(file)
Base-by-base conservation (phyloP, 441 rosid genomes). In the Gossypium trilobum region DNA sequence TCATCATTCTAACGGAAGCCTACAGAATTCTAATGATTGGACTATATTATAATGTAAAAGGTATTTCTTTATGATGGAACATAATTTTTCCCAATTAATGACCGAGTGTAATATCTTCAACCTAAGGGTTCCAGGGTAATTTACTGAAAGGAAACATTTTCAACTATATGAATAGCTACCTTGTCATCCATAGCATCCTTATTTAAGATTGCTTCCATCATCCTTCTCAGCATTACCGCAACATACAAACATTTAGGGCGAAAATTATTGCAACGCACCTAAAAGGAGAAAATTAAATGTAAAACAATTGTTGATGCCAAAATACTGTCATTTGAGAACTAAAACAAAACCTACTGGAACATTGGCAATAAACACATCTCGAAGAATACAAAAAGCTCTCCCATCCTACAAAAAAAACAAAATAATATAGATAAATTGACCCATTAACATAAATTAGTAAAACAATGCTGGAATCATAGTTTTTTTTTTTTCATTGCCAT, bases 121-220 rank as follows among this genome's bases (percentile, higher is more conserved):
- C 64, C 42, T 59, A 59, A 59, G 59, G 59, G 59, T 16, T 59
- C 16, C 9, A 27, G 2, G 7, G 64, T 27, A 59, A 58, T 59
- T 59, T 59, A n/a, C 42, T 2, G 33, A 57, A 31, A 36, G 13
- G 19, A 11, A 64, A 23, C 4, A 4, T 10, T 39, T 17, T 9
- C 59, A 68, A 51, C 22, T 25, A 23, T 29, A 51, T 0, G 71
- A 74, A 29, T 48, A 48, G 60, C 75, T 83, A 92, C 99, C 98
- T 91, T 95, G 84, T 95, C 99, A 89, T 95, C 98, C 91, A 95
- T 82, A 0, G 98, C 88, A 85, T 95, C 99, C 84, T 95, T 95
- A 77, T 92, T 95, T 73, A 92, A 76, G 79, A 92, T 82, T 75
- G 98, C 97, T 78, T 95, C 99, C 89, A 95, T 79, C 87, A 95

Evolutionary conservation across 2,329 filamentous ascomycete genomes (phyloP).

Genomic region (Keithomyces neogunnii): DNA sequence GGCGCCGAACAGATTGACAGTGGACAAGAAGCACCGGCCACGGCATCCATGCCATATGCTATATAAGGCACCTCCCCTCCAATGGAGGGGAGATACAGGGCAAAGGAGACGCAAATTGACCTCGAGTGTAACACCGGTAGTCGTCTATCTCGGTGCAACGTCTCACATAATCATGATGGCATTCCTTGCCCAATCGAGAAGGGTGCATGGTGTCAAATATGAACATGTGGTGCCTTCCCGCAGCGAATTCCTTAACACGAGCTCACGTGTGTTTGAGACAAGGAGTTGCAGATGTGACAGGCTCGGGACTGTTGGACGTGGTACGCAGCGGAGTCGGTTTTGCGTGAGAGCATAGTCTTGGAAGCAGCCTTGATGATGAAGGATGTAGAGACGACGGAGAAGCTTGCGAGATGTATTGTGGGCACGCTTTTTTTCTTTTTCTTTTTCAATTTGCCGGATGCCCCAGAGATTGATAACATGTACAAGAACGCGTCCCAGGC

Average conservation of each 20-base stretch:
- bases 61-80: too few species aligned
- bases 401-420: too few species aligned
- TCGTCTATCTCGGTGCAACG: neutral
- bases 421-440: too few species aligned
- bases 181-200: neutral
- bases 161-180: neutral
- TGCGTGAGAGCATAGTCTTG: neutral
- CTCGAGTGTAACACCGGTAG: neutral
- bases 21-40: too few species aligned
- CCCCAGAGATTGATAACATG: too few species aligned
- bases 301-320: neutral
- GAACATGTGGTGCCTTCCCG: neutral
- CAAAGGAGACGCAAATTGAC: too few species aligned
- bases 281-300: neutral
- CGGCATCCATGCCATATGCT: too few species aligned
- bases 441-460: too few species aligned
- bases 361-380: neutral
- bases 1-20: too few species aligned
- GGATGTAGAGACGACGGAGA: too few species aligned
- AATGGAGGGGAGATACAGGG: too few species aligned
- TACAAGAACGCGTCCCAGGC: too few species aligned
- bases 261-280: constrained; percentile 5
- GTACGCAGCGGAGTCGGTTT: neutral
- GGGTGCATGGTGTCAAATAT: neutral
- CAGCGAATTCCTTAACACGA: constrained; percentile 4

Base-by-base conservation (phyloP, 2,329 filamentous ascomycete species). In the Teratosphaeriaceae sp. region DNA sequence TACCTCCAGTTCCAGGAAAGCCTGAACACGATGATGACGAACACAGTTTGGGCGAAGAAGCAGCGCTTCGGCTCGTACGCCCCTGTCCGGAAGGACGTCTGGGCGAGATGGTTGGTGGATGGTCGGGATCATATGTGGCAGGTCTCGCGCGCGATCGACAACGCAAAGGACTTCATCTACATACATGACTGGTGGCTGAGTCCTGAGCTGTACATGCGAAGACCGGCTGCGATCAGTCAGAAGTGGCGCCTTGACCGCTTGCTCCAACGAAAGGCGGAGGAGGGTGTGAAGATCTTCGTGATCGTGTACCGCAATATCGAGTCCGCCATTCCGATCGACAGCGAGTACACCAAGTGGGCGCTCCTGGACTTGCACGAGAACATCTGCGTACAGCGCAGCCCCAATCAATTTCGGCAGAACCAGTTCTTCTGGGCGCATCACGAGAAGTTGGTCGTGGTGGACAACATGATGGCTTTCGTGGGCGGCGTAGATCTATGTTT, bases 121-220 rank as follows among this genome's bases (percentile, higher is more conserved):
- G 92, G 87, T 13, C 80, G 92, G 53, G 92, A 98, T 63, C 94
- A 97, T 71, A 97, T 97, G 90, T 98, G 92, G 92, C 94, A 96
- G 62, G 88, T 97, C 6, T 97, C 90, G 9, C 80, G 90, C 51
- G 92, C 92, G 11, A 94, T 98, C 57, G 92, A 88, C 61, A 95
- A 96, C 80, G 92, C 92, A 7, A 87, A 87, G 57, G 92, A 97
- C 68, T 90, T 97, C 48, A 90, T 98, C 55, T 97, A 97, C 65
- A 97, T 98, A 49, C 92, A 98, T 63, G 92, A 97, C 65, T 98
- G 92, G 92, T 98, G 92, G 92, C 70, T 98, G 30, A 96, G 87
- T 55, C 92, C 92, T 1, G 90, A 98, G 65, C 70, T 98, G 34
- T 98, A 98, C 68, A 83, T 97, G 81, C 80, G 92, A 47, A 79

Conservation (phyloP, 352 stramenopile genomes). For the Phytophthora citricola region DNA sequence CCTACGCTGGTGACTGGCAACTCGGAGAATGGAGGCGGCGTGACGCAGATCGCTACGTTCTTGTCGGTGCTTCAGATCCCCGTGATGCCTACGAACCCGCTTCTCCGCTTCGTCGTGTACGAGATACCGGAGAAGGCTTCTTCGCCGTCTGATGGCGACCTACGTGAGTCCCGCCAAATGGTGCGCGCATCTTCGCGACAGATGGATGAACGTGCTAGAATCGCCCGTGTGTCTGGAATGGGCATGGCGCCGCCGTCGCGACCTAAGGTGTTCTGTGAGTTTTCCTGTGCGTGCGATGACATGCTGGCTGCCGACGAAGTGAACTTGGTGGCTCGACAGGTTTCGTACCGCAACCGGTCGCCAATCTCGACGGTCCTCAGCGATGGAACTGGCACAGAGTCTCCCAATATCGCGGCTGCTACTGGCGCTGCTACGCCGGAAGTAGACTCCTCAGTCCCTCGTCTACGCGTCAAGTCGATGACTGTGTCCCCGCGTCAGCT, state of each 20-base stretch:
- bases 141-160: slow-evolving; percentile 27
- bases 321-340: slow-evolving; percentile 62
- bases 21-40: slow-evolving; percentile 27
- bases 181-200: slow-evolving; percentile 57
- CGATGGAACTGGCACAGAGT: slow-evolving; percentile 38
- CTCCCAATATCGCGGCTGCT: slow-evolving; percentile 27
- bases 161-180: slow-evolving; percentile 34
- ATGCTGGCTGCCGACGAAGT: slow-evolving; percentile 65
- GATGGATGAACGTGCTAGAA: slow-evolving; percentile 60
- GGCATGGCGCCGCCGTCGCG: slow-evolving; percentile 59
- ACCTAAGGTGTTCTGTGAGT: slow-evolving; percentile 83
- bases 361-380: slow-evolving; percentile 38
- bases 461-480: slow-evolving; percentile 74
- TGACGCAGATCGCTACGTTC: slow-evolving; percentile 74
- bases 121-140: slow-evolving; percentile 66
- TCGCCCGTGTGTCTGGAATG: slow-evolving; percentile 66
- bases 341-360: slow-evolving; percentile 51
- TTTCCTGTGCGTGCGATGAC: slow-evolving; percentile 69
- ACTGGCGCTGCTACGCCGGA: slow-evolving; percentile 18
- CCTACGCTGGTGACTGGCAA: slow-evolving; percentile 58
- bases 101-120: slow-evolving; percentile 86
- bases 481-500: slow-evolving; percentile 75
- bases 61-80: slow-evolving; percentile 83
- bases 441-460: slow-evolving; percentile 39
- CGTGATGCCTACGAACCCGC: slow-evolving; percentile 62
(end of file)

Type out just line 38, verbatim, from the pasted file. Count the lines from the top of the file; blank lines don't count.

- GGGTGCATGGTGTCAAATAT: neutral